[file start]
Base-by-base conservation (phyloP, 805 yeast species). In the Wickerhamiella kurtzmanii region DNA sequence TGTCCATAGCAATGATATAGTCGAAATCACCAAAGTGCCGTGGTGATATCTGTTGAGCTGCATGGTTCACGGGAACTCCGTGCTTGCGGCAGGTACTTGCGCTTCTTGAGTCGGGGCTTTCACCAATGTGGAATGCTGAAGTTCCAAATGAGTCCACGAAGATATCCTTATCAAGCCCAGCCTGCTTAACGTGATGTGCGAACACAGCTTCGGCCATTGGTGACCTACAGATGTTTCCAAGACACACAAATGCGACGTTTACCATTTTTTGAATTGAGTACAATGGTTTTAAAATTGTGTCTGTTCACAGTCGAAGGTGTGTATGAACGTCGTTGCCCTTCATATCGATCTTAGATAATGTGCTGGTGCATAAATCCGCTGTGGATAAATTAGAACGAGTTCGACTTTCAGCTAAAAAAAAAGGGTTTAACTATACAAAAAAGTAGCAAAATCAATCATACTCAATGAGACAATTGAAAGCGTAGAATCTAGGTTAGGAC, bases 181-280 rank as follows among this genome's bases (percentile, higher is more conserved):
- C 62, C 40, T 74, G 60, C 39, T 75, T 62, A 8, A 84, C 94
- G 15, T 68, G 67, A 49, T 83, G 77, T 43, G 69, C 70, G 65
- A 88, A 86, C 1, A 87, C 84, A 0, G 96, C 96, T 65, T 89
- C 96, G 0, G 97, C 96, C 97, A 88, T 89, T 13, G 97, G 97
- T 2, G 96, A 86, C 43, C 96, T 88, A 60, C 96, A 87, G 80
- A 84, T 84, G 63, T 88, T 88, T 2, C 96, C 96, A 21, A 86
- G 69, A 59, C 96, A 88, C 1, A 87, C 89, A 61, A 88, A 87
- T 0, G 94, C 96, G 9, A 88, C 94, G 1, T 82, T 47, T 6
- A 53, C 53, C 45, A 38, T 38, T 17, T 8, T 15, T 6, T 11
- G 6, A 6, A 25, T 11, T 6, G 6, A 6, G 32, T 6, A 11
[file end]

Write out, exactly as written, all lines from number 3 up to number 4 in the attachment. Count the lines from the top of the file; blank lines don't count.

- G 15, T 68, G 67, A 49, T 83, G 77, T 43, G 69, C 70, G 65
- A 88, A 86, C 1, A 87, C 84, A 0, G 96, C 96, T 65, T 89